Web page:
Saturday, April 12, 2014

Lovely KL, Temples of Angkor, and Bangkok

Kuala Lumpur.... what a cool city! We just arrived from one week in Borneo, surrounded by nature and animals, and now we were back in a big city. KL is not as big as Singapore by any means - it only has 1,5 million inhabitants - but the city still has the vibe of a large metropolis. The center of town has a new modern part, which is packed with sparkling brand new malls and the highest twin towers in Asia. In the Southern part of town, you can find Chinatown, the park, the national museum, and the biggest mosque of KL. With four days here, we had plenty of time to visit the whole city!

The place we were staying at is about 2 km walking from the twin towers, so in these 4 days we were here, we walked a lot! The first day we probably exaggerated a little bit, as we walked around 10 km I think... Burning some calories in the hot sun, and escape the heat in the air-conditioned malls from time to time :-) Seems like Singapore... ;-). It was very very hot in KL, about 37 degrees. Normally, in the beginning of March, it's still raining season. This means the temperatures are hotter, but you have some showers during the day or at night. However, as in so many countries all over the world, the climate is changing, and it hadn't been raining for days. Result: super hot weather! But these things don't stop us from having fun off course :-). 

We visited two mosques in KL. When we arrived at the first mosque, we were offered a free guided tour. Before we entered, I had to dress appropriately, and wear a long dress with veil. To be honest, I looked a bit like a pink magician in it, so it was pretty funny! We entered the mosque and after a couple of minutes I started feeling the sweat dripping of my back, my neck, my face,... You can imagine, being completely covered up with 37 degrees outside is not an ideal situation! I couldn't really enjoy the moment because it was just too hot for me. The guide kept on explaining very interesting things about Islam, but I left Claudio and headed to the entrance to get rid of my magician outfit. Wow, I really admire Muslim women in Asia who can cover themselves up every day and battle this extreme heat. I could never do it!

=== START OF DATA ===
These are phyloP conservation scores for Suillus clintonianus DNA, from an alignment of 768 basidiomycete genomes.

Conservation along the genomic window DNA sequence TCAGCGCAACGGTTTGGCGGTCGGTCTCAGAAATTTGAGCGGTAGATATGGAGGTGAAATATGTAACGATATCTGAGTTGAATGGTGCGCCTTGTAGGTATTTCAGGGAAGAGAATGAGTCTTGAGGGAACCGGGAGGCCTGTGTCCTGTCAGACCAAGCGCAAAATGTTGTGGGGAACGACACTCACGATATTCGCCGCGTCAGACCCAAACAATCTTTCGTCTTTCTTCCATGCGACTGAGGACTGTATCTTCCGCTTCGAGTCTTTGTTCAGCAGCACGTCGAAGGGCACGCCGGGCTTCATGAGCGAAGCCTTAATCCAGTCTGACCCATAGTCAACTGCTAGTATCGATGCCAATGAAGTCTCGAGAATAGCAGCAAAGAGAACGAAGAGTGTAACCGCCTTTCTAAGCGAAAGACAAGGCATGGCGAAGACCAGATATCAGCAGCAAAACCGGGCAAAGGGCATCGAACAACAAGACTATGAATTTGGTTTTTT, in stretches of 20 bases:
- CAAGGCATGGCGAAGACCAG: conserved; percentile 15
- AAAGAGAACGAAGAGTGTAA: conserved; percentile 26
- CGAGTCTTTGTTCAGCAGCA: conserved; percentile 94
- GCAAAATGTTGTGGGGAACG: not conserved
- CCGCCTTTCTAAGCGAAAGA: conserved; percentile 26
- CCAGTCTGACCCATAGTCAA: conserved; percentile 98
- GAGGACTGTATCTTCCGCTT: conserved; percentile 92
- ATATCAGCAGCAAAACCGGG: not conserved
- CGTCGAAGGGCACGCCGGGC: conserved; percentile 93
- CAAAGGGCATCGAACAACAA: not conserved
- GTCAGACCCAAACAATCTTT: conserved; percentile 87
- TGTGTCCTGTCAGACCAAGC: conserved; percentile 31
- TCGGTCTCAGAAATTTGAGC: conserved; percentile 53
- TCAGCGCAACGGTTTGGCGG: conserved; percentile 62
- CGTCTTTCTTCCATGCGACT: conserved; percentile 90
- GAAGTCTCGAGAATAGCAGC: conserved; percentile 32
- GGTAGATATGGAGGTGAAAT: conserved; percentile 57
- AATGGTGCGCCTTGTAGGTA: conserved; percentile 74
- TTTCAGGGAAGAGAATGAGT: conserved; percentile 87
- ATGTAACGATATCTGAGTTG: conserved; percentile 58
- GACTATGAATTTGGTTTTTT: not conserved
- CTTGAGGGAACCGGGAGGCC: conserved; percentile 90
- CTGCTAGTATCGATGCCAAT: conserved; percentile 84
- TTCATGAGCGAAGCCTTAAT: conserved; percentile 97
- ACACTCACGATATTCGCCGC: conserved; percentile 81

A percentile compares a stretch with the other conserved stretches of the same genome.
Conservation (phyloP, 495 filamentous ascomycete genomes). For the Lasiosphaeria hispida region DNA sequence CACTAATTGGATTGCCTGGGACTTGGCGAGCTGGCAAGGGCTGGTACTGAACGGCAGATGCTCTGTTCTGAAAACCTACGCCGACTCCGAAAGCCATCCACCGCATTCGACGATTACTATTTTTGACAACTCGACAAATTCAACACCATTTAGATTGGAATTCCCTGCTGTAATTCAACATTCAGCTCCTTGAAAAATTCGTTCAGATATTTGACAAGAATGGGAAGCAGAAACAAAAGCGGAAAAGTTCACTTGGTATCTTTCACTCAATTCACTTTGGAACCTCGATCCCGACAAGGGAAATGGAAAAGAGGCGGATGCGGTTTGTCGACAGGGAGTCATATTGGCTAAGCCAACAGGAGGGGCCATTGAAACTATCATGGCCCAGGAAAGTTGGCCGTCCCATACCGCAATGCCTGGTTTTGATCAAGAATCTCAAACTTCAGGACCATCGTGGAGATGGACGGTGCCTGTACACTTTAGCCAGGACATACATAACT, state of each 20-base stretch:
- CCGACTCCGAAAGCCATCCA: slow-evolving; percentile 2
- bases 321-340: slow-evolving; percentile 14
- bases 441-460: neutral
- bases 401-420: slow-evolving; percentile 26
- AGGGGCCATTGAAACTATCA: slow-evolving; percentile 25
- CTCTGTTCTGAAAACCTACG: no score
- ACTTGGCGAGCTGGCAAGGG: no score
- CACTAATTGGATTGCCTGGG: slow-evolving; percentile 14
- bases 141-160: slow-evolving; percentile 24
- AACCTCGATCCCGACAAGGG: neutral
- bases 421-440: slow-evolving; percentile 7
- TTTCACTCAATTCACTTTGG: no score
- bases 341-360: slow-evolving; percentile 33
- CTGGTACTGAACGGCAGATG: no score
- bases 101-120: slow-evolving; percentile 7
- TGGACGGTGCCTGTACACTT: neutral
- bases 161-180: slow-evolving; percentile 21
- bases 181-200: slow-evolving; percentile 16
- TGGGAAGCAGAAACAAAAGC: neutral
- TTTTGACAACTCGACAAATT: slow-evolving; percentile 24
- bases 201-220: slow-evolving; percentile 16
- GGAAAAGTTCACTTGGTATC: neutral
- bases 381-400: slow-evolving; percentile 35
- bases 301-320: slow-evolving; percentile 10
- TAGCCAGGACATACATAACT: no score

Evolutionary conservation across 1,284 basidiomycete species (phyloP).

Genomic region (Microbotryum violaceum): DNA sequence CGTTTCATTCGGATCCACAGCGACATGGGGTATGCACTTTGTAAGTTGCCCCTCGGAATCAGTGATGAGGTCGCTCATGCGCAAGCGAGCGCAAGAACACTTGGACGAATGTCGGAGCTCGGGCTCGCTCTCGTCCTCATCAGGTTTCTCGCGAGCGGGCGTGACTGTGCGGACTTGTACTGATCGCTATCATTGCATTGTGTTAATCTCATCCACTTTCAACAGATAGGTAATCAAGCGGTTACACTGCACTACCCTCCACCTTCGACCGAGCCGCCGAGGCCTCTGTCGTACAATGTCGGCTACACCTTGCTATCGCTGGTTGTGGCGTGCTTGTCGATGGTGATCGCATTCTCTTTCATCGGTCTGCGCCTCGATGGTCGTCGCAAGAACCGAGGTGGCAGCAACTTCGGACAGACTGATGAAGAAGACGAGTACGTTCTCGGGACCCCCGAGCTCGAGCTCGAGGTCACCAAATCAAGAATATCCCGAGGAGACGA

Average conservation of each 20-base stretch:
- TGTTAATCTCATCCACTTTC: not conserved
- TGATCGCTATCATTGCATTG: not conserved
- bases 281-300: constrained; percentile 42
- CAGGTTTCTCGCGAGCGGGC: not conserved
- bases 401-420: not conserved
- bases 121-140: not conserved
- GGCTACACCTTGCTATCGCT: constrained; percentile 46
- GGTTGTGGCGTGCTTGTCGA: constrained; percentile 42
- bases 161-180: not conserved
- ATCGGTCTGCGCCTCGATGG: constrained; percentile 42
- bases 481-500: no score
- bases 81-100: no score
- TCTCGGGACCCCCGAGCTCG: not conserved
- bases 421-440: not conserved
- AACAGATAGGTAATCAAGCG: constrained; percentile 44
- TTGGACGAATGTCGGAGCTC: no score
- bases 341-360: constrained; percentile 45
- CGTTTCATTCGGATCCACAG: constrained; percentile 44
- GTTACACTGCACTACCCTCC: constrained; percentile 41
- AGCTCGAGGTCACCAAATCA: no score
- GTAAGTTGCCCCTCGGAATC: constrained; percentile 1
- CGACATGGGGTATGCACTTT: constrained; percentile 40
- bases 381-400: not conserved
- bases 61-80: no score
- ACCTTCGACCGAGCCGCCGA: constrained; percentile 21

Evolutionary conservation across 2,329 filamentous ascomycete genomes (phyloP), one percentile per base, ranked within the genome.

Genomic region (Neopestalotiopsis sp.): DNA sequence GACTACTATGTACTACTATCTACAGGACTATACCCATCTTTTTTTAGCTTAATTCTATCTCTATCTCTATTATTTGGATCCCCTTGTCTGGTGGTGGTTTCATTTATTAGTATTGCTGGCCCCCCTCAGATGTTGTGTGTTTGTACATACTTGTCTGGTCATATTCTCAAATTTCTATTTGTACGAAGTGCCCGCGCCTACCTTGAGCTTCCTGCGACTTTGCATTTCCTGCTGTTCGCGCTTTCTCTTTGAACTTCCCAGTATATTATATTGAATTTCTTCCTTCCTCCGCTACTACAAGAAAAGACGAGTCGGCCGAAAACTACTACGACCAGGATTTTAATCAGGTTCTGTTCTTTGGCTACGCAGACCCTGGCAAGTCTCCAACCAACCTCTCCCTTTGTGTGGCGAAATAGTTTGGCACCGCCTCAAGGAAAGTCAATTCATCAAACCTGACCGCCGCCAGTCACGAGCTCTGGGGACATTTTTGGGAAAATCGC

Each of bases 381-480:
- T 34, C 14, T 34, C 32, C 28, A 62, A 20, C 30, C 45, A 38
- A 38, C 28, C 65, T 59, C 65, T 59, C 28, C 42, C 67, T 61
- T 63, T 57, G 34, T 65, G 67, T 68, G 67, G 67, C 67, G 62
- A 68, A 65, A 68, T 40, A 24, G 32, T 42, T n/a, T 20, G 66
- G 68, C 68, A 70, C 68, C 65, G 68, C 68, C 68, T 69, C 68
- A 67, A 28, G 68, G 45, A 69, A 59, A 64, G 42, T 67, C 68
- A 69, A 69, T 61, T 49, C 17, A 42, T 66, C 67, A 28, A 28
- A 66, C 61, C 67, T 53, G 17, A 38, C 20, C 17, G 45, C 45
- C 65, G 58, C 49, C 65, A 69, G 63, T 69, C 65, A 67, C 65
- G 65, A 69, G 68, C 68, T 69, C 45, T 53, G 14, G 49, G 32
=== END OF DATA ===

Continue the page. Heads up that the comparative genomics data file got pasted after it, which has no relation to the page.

Night out in KL

                                                       Marj the magician ;-)

The next mosque we went to is the biggest in KL. We were disappointed though, because when we arrived only Muslims could enter the mosque. We missed the visiting hours for non-Muslims. To be honest, I thought it was rather discriminatory to exclude tourists with other religions, but hey, what are you going to do? We just saw it from the outside, took some snapshots and left.
Next was a Hindu temple. In these temples, they usually ask you to take off your shoes before you enter. No problem for us. We took off our shoes and went inside the temple. Five minutes later, I see an angry guy kicking ours and some other tourists' shoes. OK?? He told us we couldn't leave the shoes in THAT particular place, but had to put them against another wall. Hm, seems like someone's frustrated. Well, let's say that that day we had enough of religious 'rules'!

So we headed towards the twin towers, which are two beautiful towers in the center of KL. The two building are completely decorated with lights, so at night it's really beautiful to see. Attached to the twin towers, there is a beautiful hyper modern mall (KLCC) where you can shop till you drop. Don't think it's cheaper then Europe though. Brands like Zara, Quicksilver, Topshop, etc. cost the same. But it's nice to walk around in the mall, have a coffee at Starbucks, gaze at the beautiful fountain and light show from your seat, and look at all the people that walk by. Downstairs, you also have a really nice and clean food court, where you eat cheap food (about 4 EUR per plate for a fancy meal). Perfect to save some money! You can also eat for 1 EUR on the street in Chinatown, but with my sensitive stomach I don't really dare to. We always try to eat in clean places, and don't mind spending a tiny bit more rather then eating street food. And still, we had some problems sometimes. Never in Hawai'i or New Zealand, but in Latin America and SEA we did.

Petronas twin towers, KL

After a first long day, we were happy to get back to our wonderful airbnb hostess Burger, a Taiwanese expat living in KL. She was so nice and we had such a comfortable cozy room - with AC luckily!